First, in terms of race relations, the use of the term “Black Boy” in the memoir’s title speaks to the fact that for Wright, as well as many other African Americans at this time, being black literally defined him above all else. Mainly during his years in the Jim Crow South, the color of Wright’s skin was the single most determining factor of every aspect of his li...
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Lynch, Hollis R. (2007). “Americans of African Ancestry,” [Online]. http://history-world.org/
black_americans.htm. [2014 February].
Maloney, Thomas. (2002). “African Americans in the Twentieth Century,” [Online]. http://eh.net/
encyclopedia/african-americans-in-the-twentieth-century/. [2014 February].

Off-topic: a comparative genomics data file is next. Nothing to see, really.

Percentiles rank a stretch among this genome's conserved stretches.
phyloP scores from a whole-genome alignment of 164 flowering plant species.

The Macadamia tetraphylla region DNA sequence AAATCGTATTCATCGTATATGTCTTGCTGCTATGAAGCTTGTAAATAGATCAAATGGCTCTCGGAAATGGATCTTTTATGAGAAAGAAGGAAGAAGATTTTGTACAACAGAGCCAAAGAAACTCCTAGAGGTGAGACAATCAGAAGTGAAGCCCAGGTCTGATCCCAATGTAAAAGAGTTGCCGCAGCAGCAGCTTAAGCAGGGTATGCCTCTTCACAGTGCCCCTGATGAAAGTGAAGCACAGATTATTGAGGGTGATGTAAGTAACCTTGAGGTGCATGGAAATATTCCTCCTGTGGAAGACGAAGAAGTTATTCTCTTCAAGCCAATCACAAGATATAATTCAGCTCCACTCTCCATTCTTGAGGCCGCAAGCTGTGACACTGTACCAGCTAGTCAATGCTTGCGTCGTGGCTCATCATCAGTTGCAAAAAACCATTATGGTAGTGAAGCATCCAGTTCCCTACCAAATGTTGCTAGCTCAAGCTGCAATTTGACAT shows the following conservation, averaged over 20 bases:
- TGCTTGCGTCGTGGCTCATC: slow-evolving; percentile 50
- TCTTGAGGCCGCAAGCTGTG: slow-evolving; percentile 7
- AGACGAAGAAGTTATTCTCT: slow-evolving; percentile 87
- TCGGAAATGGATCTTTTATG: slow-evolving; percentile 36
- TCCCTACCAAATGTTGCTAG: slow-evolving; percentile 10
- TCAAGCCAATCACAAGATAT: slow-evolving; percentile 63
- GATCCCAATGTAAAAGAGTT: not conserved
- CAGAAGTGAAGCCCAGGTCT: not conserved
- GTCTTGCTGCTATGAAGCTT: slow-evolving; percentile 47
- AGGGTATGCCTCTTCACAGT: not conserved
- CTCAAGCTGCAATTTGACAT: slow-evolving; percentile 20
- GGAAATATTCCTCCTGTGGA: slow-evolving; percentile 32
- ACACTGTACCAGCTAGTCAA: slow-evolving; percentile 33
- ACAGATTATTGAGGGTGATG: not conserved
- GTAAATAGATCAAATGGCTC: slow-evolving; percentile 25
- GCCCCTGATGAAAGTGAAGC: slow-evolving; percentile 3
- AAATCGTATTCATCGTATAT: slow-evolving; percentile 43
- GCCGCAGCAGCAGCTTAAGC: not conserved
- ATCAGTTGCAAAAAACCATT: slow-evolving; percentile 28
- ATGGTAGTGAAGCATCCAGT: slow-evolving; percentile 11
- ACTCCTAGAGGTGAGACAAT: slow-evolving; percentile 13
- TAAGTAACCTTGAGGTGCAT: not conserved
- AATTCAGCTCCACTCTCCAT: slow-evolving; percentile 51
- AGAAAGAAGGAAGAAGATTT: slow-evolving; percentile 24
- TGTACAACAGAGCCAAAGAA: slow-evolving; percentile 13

Summers, Martin. “Manhood Rights in the Age of Jim Crow: Evaluating “End-of-Men” Claims in
the Context of African American History,” Boston University Law Review, Vol. 93, No. 3 (May
2013): 745-767. https://login.libproxy.uregina.ca:8443/login?url=http://search.ebscohost.com.
Wright, Richard. Black Boy (American Hunger): A Record of Childhood and Youth. New York:
Harper Perennial Modern Classics, [orig. publ. 1944] 2005.
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